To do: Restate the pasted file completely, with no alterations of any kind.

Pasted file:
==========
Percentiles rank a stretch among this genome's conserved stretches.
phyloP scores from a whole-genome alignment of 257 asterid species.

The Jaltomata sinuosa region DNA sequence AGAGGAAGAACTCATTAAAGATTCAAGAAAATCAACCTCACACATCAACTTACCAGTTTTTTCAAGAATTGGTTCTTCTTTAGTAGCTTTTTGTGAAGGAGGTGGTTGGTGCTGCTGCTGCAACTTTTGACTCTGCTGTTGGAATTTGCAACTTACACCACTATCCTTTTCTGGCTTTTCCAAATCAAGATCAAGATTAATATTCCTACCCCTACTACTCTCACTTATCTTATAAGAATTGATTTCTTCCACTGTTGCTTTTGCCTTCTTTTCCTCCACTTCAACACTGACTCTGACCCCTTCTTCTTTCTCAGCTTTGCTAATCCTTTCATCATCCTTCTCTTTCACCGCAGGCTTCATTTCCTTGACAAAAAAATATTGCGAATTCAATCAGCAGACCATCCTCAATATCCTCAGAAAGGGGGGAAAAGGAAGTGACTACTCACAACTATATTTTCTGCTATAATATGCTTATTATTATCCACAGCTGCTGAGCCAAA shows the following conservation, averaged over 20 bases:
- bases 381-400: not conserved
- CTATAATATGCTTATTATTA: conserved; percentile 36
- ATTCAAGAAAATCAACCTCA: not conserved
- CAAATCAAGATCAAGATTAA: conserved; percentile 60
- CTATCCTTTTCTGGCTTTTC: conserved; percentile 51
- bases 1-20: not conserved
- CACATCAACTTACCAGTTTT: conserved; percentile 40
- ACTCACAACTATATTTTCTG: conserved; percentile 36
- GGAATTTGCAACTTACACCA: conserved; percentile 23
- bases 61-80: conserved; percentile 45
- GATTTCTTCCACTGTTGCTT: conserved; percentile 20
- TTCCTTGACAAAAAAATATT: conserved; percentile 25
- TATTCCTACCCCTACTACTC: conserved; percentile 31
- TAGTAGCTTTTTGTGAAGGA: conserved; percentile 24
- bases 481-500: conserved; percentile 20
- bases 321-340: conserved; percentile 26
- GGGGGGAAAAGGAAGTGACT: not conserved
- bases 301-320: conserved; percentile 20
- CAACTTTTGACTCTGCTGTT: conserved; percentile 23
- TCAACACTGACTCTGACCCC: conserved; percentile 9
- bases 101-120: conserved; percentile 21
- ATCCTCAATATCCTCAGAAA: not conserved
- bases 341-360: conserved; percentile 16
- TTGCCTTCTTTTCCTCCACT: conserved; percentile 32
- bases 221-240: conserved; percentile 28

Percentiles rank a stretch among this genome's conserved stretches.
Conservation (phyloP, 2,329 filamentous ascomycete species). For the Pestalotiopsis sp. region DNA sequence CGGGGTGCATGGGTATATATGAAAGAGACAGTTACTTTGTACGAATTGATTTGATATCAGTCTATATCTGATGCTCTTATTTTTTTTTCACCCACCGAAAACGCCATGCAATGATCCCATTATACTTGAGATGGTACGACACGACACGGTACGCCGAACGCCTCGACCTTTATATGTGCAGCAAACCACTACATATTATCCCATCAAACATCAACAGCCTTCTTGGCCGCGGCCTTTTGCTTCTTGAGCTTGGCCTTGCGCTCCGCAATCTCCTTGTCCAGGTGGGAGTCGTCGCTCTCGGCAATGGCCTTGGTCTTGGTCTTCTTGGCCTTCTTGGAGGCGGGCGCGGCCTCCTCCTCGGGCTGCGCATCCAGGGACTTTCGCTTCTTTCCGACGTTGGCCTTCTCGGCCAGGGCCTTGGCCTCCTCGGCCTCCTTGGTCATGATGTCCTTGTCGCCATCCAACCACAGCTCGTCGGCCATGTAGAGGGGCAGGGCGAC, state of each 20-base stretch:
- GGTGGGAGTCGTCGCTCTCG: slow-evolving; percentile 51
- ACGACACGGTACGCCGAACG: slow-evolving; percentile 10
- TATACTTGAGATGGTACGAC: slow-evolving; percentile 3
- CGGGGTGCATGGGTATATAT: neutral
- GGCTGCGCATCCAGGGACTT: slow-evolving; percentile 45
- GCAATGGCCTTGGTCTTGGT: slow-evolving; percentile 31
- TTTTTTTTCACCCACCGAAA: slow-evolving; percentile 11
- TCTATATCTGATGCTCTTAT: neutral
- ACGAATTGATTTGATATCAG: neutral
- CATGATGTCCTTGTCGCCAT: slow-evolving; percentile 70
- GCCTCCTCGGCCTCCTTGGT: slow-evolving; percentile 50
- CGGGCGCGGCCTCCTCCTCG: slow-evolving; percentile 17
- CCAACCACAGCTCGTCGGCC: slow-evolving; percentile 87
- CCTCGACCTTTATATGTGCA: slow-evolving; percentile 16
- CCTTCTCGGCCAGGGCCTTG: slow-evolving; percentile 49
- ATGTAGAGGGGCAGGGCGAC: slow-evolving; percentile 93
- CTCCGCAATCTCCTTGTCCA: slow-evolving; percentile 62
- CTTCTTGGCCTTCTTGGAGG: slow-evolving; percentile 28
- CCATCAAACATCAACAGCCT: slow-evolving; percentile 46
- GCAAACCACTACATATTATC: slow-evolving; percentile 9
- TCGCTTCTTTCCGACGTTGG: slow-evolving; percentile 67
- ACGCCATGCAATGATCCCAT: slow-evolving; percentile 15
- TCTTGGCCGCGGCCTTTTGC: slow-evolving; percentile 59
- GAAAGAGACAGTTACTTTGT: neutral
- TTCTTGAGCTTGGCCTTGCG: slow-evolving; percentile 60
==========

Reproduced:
Percentiles rank a stretch among this genome's conserved stretches.
phyloP scores from a whole-genome alignment of 257 asterid species.

The Jaltomata sinuosa region DNA sequence AGAGGAAGAACTCATTAAAGATTCAAGAAAATCAACCTCACACATCAACTTACCAGTTTTTTCAAGAATTGGTTCTTCTTTAGTAGCTTTTTGTGAAGGAGGTGGTTGGTGCTGCTGCTGCAACTTTTGACTCTGCTGTTGGAATTTGCAACTTACACCACTATCCTTTTCTGGCTTTTCCAAATCAAGATCAAGATTAATATTCCTACCCCTACTACTCTCACTTATCTTATAAGAATTGATTTCTTCCACTGTTGCTTTTGCCTTCTTTTCCTCCACTTCAACACTGACTCTGACCCCTTCTTCTTTCTCAGCTTTGCTAATCCTTTCATCATCCTTCTCTTTCACCGCAGGCTTCATTTCCTTGACAAAAAAATATTGCGAATTCAATCAGCAGACCATCCTCAATATCCTCAGAAAGGGGGGAAAAGGAAGTGACTACTCACAACTATATTTTCTGCTATAATATGCTTATTATTATCCACAGCTGCTGAGCCAAA shows the following conservation, averaged over 20 bases:
- bases 381-400: not conserved
- CTATAATATGCTTATTATTA: conserved; percentile 36
- ATTCAAGAAAATCAACCTCA: not conserved
- CAAATCAAGATCAAGATTAA: conserved; percentile 60
- CTATCCTTTTCTGGCTTTTC: conserved; percentile 51
- bases 1-20: not conserved
- CACATCAACTTACCAGTTTT: conserved; percentile 40
- ACTCACAACTATATTTTCTG: conserved; percentile 36
- GGAATTTGCAACTTACACCA: conserved; percentile 23
- bases 61-80: conserved; percentile 45
- GATTTCTTCCACTGTTGCTT: conserved; percentile 20
- TTCCTTGACAAAAAAATATT: conserved; percentile 25
- TATTCCTACCCCTACTACTC: conserved; percentile 31
- TAGTAGCTTTTTGTGAAGGA: conserved; percentile 24
- bases 481-500: conserved; percentile 20
- bases 321-340: conserved; percentile 26
- GGGGGGAAAAGGAAGTGACT: not conserved
- bases 301-320: conserved; percentile 20
- CAACTTTTGACTCTGCTGTT: conserved; percentile 23
- TCAACACTGACTCTGACCCC: conserved; percentile 9
- bases 101-120: conserved; percentile 21
- ATCCTCAATATCCTCAGAAA: not conserved
- bases 341-360: conserved; percentile 16
- TTGCCTTCTTTTCCTCCACT: conserved; percentile 32
- bases 221-240: conserved; percentile 28

Percentiles rank a stretch among this genome's conserved stretches.
Conservation (phyloP, 2,329 filamentous ascomycete species). For the Pestalotiopsis sp. region DNA sequence CGGGGTGCATGGGTATATATGAAAGAGACAGTTACTTTGTACGAATTGATTTGATATCAGTCTATATCTGATGCTCTTATTTTTTTTTCACCCACCGAAAACGCCATGCAATGATCCCATTATACTTGAGATGGTACGACACGACACGGTACGCCGAACGCCTCGACCTTTATATGTGCAGCAAACCACTACATATTATCCCATCAAACATCAACAGCCTTCTTGGCCGCGGCCTTTTGCTTCTTGAGCTTGGCCTTGCGCTCCGCAATCTCCTTGTCCAGGTGGGAGTCGTCGCTCTCGGCAATGGCCTTGGTCTTGGTCTTCTTGGCCTTCTTGGAGGCGGGCGCGGCCTCCTCCTCGGGCTGCGCATCCAGGGACTTTCGCTTCTTTCCGACGTTGGCCTTCTCGGCCAGGGCCTTGGCCTCCTCGGCCTCCTTGGTCATGATGTCCTTGTCGCCATCCAACCACAGCTCGTCGGCCATGTAGAGGGGCAGGGCGAC, state of each 20-base stretch:
- GGTGGGAGTCGTCGCTCTCG: slow-evolving; percentile 51
- ACGACACGGTACGCCGAACG: slow-evolving; percentile 10
- TATACTTGAGATGGTACGAC: slow-evolving; percentile 3
- CGGGGTGCATGGGTATATAT: neutral
- GGCTGCGCATCCAGGGACTT: slow-evolving; percentile 45
- GCAATGGCCTTGGTCTTGGT: slow-evolving; percentile 31
- TTTTTTTTCACCCACCGAAA: slow-evolving; percentile 11
- TCTATATCTGATGCTCTTAT: neutral
- ACGAATTGATTTGATATCAG: neutral
- CATGATGTCCTTGTCGCCAT: slow-evolving; percentile 70
- GCCTCCTCGGCCTCCTTGGT: slow-evolving; percentile 50
- CGGGCGCGGCCTCCTCCTCG: slow-evolving; percentile 17
- CCAACCACAGCTCGTCGGCC: slow-evolving; percentile 87
- CCTCGACCTTTATATGTGCA: slow-evolving; percentile 16
- CCTTCTCGGCCAGGGCCTTG: slow-evolving; percentile 49
- ATGTAGAGGGGCAGGGCGAC: slow-evolving; percentile 93
- CTCCGCAATCTCCTTGTCCA: slow-evolving; percentile 62
- CTTCTTGGCCTTCTTGGAGG: slow-evolving; percentile 28
- CCATCAAACATCAACAGCCT: slow-evolving; percentile 46
- GCAAACCACTACATATTATC: slow-evolving; percentile 9
- TCGCTTCTTTCCGACGTTGG: slow-evolving; percentile 67
- ACGCCATGCAATGATCCCAT: slow-evolving; percentile 15
- TCTTGGCCGCGGCCTTTTGC: slow-evolving; percentile 59
- GAAAGAGACAGTTACTTTGT: neutral
- TTCTTGAGCTTGGCCTTGCG: slow-evolving; percentile 60